If you are reading this, you most likely have a job that you dedicate 40+ hours a week to that pays the bills. This is the job that supports you and your lifestyle. However, it mostly likely isn’t your only job. As a society, we forget to talk about and recognize our other “pro-bono” jobs that we allocate time to. Are you a spouse? A parent? (Furry kids count, too) Athlete? Musician? Student? Caretaker? Have a second job/career? How do we go about balancing these roles?
In 2017, my world changed when I became a mother. I was fortunate enough to stay home with my daughter for 18 months before deciding to re-enter the workforce. The top priority in my job search was finding a company that would best support my newest promotion in life, becoming a mom. (Shameless plug to SHR Talent for overdelivering on everything I could have asked for.)
Over the years I’ve developed practices that have best helped me navigate the bumpy rollercoaster ride that is being a working parent. My hope is that they can help you navigate whatever your titles may be.
Madelyn, Amanda, and Evie!
Planning & Balancing
As soon as I become aware of an event requiring me to be out of pocket, I put it on my calendar AND my team’s. Advanced planning helps me ensure all my ducks are in a row and I’ve effectively transitioned responsibilities to my team so I can enjoy my time away worry-free. If you plan well and stay organized, you will enjoy your time away more AND won’t come back to an angry team who had to scramble to figure out what you needed done while away.
On a more granular note, I plan my days out as detailed as possible by making lists and utilizing time blocking. The better planned I am, the smoother the day goes. Days without plans or goals are the days I find myself hopping all over the place. This is stressful and overwhelming, and ultimately leaves me feeling unaccomplished. I’ve found it helpful to block out the last 30 minutes of my day to plan ahead for the following workday so I can get started right away in the morning!
These days, everyone’s busy: most people probably feel like they could work a 19-hour day and still not feel “done”. When planning and prioritizing, the two key words I keep in mind are “balancing” and “realistic”. I need to make realistic goals and balance the different responsibilities of my job according to importance. When making your lists, make sure your A-list items get your attention when your workday starts. Your H-list items can be revisited tomorrow.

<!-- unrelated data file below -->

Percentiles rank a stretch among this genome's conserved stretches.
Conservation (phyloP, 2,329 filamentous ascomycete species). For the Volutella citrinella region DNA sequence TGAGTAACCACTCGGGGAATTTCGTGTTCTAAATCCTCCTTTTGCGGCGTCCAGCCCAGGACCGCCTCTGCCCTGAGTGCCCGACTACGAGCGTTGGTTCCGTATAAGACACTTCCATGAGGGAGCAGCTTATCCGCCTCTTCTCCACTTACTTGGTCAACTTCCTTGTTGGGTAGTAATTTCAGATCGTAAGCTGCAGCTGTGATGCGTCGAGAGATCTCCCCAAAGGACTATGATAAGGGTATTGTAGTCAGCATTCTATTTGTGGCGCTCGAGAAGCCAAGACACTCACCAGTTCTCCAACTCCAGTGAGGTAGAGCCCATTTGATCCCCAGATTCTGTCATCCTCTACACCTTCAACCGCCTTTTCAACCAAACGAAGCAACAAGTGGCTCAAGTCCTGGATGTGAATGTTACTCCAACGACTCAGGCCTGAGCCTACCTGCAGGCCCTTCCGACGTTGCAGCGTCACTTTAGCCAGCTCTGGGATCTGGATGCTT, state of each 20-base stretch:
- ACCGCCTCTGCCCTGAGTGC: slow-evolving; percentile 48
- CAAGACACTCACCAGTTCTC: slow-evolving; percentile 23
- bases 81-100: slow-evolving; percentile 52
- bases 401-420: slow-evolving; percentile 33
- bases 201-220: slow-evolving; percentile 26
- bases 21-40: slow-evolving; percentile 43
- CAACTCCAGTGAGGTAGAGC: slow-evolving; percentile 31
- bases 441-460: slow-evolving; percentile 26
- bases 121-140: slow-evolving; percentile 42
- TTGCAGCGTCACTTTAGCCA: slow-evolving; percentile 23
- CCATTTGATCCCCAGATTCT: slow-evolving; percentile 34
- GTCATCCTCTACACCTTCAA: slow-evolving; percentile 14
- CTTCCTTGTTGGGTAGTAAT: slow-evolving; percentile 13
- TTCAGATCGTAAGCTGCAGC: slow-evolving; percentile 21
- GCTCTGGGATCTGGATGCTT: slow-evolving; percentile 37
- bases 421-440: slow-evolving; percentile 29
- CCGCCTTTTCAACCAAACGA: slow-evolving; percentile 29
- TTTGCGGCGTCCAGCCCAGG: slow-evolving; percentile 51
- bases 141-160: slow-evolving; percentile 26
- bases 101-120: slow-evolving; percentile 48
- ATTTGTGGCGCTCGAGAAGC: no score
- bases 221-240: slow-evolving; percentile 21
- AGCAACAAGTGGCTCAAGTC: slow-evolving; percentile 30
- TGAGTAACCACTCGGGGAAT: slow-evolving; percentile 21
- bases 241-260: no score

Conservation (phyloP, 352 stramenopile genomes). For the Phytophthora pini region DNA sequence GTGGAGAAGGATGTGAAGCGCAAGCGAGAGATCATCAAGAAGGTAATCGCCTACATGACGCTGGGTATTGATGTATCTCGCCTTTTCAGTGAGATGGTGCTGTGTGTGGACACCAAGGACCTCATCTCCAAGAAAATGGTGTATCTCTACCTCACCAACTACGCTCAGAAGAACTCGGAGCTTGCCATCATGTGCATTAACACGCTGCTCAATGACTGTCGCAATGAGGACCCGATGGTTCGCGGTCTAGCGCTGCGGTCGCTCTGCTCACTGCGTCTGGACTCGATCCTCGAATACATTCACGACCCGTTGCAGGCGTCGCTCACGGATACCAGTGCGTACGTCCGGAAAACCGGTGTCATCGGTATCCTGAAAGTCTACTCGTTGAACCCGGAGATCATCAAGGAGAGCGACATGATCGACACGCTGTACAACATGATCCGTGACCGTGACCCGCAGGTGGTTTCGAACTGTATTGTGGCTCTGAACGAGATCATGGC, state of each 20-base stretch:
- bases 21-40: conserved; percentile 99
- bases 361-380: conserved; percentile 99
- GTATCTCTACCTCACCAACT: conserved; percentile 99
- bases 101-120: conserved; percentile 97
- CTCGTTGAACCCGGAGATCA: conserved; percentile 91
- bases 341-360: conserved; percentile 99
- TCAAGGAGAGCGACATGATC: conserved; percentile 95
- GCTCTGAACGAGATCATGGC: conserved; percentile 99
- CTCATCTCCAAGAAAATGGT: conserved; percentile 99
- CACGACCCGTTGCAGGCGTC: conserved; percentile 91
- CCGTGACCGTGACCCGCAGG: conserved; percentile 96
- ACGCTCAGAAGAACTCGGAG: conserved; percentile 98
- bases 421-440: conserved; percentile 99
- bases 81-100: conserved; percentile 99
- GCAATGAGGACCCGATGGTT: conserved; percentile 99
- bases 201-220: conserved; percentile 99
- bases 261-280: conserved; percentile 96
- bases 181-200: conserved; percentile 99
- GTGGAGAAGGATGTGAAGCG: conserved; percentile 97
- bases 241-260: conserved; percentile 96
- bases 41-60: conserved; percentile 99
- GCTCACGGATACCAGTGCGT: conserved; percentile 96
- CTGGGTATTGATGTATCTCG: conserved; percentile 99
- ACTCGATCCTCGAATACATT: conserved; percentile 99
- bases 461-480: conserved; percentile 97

Separate your different jobs.
It can be challenging to turn off the work brain when technology is right at your fingertips. Try to figure out how to draw that line for yourself and define what your line is. My goal (and I’m not always perfect) is to be dedicated to my family once I pick my girls up from school until they go to bed. This means staying off my phone and not even looking at that laptop. Once dinner has been eaten, and the girls are bathed and to bed, I do tend to peek at my email to make sure there are no emergencies. This balancing system works for me. For some, that peek may be too much of a tease to dive back in and wrap things up, so it’s up to you to make that call. Know your line and draw your line.
Be realistic about balancing your commitments.
You can’t be everywhere, doing everything, for everyone at the same time. Remember that “P” from a few paragraphs up? Prioritize. Before you accept additional responsibilities at work, join committees, or commit to attend events – sit back and ask yourself if you are overcommitting. There will certainly be times where we do more than we should, but make sure overloading doesn’t become a habit. That is the quickest one way shot to burnout city – fine place to visit if you must, but awful place to live. Balancing a lot can be good, but only if it’s truly balancing–not simply saying yes to everything. There is this odd and unjustified rumor that “saying yes” to everything will make you the best employee or “insert other title”. This is a lie. When we spread ourselves too thin, our performance in all our jobs tends to suffer. When overstretched and overworked, we are not our best selves. Good employers will respect your boundaries and encourage you to choose what’s best for you.
Take Your Days Off.
You have PTO for a reason. It doesn’t have to be an epic vacation to warrant taking time off. R&R is important for your mental health, your physical health, and your engagement in what you do for a living. Balancing all of this would be impossible without a little time off. I am fortunate to have a team that I am confident handles and supports my clients just like I would—which makes taking time away easier. A day off isn’t truly a day off if you are still emailing, returning calls, and dialed in. TAKE YOUR DAYS OFF AND DO IT RIGHT. Trust your team, and hand it off! You are very valuable to your organization, and even more valuable when you are recharged.
At the end of the day, every role you play is important. We all have tips and tricks to be our best selves at work and at home, and I hope mine were helpful in your journey to find balance in all the important parts of your life. If you find yourself unhappy where you currently are, especially in your work life, I encourage you to reach out to us here at SHR Talent so we can explore options that could be more suitable for you!